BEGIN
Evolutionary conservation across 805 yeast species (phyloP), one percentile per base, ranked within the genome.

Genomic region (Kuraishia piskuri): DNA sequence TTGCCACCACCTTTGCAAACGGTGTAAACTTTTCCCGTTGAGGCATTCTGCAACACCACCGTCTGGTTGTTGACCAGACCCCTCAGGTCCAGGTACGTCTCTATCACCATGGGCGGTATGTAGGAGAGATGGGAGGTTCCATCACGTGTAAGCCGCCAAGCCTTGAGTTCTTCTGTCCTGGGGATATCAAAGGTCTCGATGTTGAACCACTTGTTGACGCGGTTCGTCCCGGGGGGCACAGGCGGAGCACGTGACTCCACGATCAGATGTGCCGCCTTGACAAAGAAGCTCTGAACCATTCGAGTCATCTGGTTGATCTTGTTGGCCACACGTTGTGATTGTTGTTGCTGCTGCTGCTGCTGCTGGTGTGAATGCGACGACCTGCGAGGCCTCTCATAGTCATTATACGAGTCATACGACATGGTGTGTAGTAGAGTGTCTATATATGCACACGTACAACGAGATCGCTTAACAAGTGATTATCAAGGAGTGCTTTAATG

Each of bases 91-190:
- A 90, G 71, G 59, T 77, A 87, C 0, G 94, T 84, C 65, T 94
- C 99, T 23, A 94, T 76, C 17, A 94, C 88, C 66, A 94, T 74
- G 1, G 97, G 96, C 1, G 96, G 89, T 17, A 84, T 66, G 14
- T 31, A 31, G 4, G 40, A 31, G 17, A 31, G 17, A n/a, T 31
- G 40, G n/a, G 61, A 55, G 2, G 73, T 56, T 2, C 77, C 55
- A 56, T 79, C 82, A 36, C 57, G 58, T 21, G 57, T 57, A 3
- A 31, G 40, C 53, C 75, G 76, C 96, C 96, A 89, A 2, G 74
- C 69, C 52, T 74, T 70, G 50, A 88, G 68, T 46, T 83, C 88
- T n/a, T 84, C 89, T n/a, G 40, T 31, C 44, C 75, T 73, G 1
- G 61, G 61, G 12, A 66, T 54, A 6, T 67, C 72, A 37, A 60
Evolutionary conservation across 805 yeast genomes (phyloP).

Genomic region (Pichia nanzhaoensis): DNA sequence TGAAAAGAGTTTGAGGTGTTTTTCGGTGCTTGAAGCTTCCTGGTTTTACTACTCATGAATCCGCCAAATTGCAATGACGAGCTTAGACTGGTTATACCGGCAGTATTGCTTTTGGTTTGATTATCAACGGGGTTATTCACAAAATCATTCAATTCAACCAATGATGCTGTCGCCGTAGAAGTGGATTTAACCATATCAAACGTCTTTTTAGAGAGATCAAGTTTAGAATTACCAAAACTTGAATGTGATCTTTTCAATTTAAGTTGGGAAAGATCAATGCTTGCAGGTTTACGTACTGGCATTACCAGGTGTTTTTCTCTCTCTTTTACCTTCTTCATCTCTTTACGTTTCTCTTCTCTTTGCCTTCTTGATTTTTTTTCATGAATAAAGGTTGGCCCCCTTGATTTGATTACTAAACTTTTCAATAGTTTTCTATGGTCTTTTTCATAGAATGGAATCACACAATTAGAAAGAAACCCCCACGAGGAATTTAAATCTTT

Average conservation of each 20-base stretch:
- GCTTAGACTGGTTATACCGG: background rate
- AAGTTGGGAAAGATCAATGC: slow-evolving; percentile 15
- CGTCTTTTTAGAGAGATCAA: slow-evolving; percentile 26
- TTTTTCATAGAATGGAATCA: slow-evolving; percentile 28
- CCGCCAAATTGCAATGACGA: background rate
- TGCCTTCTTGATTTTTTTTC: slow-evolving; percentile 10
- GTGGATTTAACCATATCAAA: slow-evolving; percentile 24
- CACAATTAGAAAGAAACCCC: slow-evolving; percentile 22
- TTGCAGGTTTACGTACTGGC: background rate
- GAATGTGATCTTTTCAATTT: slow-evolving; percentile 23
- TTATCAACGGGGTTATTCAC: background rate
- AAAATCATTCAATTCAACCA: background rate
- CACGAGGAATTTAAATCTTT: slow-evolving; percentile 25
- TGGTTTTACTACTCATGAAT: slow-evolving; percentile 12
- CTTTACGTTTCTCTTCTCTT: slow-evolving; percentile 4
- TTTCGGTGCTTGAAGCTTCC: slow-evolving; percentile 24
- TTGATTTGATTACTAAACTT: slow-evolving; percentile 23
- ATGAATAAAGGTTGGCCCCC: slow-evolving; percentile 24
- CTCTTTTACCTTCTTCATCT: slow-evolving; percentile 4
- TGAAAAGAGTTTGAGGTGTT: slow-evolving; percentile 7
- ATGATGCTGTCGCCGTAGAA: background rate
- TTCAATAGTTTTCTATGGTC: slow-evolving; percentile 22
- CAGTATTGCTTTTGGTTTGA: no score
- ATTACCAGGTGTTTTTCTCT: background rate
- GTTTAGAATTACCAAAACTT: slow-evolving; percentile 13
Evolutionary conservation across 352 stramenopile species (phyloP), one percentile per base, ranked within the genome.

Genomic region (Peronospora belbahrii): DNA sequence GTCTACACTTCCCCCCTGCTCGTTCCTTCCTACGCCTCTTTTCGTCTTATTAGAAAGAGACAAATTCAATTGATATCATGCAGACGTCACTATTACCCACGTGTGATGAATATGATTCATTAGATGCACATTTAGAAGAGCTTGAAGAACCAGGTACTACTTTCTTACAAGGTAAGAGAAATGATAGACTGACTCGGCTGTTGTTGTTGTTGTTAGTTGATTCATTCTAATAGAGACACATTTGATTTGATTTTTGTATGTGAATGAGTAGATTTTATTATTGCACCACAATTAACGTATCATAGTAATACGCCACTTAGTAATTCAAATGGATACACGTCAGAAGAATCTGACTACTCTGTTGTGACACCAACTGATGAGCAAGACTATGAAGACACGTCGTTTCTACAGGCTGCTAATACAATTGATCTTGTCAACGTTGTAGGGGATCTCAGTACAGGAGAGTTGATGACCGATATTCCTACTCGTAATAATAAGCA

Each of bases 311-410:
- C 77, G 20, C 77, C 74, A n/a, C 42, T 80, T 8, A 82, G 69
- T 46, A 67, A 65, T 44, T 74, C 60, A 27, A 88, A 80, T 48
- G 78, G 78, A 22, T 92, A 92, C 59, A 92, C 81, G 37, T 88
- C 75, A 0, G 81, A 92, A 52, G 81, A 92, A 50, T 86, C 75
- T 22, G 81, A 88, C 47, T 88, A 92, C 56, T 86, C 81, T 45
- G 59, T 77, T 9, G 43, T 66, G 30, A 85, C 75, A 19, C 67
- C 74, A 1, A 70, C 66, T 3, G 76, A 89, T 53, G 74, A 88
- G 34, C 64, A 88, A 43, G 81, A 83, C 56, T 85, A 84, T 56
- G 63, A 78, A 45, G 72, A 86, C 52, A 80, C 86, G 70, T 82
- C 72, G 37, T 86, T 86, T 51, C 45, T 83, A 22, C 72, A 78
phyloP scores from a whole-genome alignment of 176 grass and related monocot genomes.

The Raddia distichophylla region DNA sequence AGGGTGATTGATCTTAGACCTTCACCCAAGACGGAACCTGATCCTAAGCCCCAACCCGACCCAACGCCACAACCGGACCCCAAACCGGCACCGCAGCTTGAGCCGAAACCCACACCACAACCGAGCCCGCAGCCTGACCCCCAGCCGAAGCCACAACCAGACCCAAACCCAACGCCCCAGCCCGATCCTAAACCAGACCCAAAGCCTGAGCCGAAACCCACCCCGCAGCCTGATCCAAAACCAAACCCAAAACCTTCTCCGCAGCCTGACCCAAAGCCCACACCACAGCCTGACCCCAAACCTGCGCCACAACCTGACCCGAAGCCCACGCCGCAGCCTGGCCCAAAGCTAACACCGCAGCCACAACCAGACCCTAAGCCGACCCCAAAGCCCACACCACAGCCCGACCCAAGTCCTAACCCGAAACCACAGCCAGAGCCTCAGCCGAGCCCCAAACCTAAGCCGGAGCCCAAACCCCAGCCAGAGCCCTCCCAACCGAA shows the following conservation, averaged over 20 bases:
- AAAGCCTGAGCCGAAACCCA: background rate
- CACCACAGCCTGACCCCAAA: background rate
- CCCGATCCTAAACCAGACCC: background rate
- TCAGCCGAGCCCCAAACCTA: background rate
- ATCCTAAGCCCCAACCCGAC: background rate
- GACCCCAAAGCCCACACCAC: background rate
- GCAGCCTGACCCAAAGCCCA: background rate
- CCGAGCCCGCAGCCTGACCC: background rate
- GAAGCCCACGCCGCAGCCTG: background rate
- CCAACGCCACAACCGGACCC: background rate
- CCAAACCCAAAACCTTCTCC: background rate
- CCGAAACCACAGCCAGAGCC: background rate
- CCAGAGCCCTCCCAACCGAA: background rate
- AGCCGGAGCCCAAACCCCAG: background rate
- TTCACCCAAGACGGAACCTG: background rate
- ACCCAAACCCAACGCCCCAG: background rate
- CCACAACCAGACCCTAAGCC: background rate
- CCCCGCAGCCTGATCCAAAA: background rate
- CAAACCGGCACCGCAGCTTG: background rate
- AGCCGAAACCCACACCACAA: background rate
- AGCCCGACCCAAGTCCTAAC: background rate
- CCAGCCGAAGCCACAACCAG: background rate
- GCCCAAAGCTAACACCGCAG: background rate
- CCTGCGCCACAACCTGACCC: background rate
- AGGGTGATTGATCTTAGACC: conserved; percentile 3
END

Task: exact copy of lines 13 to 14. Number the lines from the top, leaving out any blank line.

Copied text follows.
- G 61, G 61, G 12, A 66, T 54, A 6, T 67, C 72, A 37, A 60
Evolutionary conservation across 805 yeast genomes (phyloP).